That leads me to the Lamb!

Return, O holy Dove! return,
Sweet messenger of rest!

I hate the sins that made thee mourn,
And drove thee from my breast.

The dearest idol I have known,
Whate'er that idol be,

Help me to tear it from thy throne,
And worship only thee.

So shall my walk be close with God,
Calm and serene my frame;
So purer light shall mark the road
That leads me to the Lamb."


14th Sept. 1844.


A. M. W.


"For what is a man profited, if he shall gain the whole world, and lose his own soul? or what shall a man give in exchange for his soul?"

16th chap. Matthew, 26th verse.

THE necessity of putting a proper estimate upon worldly possessions all will readily acknowledge. But, as great as the necessity is, so in proportion is the slackness which all more or less exhibit in seeking heavenly objects, and in pursuing after those things which are to be immortal. Hence we observe the toil, the diligence which men bestow to gain wealth, at the price of their souls that thirst for mammon which engrosses so much of their time, and banishes from their view the " one thing needful." "Early to rise, and late take rest, and eat the bread of carefulness,”—such is the daily routine of many: alas! how few can say that it is not their own case. It is much to be regretted by the Christian, that that which is present, merely because it is present, should captivate his attention from loftier and better objects. The Christian's course is one of trial and difficulty; and in considering the words before us now, we have this fully exemplified. The vanity of the world-the pride of life bring worms into the soul, and cut up religion by the root. Very difficult it is to enable men to take an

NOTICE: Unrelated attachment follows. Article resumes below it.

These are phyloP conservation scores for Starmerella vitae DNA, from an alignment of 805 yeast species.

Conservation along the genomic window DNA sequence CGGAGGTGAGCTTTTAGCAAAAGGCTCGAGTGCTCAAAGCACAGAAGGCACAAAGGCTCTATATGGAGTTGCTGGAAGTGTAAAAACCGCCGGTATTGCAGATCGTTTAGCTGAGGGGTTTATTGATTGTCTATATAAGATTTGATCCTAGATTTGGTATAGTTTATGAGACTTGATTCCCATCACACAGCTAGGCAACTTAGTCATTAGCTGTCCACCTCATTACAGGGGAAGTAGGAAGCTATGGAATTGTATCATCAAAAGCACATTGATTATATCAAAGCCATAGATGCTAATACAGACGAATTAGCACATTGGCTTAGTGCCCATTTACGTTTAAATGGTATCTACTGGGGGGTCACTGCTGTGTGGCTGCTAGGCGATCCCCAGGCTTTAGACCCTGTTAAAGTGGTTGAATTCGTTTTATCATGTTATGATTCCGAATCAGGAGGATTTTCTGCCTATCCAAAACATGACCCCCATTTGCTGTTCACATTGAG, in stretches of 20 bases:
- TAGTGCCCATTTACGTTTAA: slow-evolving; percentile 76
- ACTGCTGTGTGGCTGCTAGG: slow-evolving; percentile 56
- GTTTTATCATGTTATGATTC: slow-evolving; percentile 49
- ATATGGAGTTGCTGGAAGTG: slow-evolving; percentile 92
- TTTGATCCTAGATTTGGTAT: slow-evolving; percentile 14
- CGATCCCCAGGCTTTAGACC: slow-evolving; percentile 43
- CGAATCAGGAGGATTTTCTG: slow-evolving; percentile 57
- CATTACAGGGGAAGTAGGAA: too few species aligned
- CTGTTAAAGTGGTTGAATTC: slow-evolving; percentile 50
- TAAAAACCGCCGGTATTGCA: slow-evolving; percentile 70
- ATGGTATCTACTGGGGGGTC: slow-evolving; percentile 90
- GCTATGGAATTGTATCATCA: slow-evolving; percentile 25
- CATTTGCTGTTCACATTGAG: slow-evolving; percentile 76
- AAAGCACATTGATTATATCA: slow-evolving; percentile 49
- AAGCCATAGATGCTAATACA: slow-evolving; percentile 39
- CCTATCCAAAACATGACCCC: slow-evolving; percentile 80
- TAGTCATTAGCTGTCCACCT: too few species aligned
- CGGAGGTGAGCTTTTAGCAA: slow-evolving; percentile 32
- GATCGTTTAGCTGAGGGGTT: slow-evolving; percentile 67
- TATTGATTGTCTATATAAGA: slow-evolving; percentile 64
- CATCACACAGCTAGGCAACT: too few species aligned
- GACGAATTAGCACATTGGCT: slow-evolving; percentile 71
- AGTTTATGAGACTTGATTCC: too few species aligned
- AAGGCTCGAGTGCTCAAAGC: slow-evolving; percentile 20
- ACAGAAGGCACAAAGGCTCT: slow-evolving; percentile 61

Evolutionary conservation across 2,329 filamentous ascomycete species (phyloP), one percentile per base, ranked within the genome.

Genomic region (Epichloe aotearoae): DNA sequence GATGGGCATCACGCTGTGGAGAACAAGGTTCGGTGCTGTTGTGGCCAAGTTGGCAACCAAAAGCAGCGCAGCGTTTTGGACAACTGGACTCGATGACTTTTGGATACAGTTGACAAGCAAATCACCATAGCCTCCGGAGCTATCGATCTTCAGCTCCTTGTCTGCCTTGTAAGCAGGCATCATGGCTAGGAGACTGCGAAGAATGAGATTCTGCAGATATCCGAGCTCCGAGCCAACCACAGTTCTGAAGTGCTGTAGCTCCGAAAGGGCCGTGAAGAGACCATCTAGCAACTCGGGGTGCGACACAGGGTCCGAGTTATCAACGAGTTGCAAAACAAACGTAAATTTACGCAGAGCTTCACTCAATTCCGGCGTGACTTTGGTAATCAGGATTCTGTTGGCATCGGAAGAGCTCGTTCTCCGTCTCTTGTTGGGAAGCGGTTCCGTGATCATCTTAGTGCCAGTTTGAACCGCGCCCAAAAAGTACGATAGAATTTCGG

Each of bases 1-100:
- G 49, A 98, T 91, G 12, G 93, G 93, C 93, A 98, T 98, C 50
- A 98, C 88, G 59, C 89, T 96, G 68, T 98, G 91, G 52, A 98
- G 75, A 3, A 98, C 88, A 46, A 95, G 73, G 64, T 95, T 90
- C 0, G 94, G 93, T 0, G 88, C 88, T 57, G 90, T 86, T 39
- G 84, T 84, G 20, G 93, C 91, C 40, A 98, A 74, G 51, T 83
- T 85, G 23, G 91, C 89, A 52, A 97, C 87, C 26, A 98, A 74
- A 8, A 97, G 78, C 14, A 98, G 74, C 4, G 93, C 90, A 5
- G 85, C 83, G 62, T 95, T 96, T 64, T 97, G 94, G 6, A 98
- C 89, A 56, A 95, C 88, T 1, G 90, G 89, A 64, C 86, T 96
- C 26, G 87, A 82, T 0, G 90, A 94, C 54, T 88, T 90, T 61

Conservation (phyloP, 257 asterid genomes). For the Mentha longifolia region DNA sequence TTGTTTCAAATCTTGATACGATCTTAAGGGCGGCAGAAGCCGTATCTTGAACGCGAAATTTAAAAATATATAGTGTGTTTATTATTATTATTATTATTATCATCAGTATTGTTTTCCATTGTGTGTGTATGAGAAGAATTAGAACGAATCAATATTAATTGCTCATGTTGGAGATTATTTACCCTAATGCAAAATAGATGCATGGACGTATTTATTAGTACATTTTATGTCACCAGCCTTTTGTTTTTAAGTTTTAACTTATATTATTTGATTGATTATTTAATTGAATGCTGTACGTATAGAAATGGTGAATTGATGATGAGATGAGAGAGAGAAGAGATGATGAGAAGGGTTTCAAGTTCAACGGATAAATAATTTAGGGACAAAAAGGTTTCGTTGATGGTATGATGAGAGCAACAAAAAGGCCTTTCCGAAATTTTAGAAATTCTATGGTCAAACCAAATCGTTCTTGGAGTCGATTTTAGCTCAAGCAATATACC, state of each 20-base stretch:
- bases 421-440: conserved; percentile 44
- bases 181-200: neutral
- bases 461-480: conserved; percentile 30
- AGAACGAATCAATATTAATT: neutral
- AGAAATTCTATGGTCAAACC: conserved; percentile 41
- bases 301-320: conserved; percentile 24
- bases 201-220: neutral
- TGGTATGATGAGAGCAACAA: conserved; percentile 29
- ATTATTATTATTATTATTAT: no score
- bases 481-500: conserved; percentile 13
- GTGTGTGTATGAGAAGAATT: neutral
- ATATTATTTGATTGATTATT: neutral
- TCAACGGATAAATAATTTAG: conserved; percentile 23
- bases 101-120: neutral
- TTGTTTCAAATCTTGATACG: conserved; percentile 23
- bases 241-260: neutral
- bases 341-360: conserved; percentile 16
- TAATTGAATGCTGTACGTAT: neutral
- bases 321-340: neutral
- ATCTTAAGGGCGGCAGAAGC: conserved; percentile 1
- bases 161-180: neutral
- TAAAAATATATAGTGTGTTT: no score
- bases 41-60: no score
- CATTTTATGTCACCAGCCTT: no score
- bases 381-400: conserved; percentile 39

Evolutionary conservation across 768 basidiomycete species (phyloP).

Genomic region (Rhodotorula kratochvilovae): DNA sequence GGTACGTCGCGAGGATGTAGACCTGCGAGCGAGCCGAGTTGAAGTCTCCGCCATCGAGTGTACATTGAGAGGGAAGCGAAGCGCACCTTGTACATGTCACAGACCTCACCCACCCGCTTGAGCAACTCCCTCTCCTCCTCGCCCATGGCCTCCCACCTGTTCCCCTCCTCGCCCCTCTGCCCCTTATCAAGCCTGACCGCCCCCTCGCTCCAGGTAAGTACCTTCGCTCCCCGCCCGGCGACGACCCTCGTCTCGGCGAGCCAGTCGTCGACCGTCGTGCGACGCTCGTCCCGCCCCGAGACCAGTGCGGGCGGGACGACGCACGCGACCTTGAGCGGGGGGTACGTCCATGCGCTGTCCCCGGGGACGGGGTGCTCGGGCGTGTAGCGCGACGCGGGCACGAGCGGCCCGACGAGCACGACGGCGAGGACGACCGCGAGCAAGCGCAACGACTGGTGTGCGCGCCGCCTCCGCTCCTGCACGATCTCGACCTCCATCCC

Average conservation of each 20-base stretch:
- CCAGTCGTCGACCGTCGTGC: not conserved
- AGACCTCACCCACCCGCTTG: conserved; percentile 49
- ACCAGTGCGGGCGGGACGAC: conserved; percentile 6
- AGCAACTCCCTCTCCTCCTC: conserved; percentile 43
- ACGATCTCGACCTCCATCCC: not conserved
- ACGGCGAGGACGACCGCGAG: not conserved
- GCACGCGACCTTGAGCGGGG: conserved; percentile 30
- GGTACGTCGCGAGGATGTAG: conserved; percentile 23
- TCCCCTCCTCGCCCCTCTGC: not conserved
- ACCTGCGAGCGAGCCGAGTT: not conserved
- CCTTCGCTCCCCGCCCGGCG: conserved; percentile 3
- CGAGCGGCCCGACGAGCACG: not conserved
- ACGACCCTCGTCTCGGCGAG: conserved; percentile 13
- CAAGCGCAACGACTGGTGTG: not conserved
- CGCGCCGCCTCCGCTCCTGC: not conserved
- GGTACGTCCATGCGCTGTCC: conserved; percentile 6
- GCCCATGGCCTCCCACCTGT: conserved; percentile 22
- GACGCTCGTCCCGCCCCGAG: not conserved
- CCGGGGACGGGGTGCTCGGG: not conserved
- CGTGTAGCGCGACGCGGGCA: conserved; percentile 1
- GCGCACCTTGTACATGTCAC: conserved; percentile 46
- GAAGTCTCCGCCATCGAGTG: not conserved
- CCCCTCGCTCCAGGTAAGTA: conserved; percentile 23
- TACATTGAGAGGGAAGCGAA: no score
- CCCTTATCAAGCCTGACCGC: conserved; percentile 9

interest in things which are unseen :-so many walk by sight, and not by faith, and for the enjoyment of this world, leave heavenly matters to chance. Who can say, "I have made my heart clean, I am pure from my sin?" Every way of a man is right in his own eyes, and be he leading what life he may, he remains satisfied. Thus vanity and folly are so popular, and amusement, recreation, fame, profit, and the like, all break in as the morning sun upon religion. Each in their turn are multiplied "to fill up the void of a listless and languid life." I do not speak against the social and more solid pleasures that exist for the happiness of mankind, and the advancement of science, but I do strenuously oppose indulgences of greater magnitude injurious to men here, and depriving them of a future world. How often we witness in old age, some pacing in the same varieties of pleasure, as implanted in their early youth. And here I would stay a moment to advise and warn those readers who like myself are sharing the sparkling promises which flit around the youthful brow, never to let the present engross their attention from contemplating the future. Many opportunities of advantage and improvement occur in the sunshine of life, and when past, are irrevocably gone. And our habits and principles in youth only increase and grow stronger as our age advances. Therefore, how diligent should parents be in "training a child in the way he should go, for when he is old he will not depart from it," and with a proper obedience for a child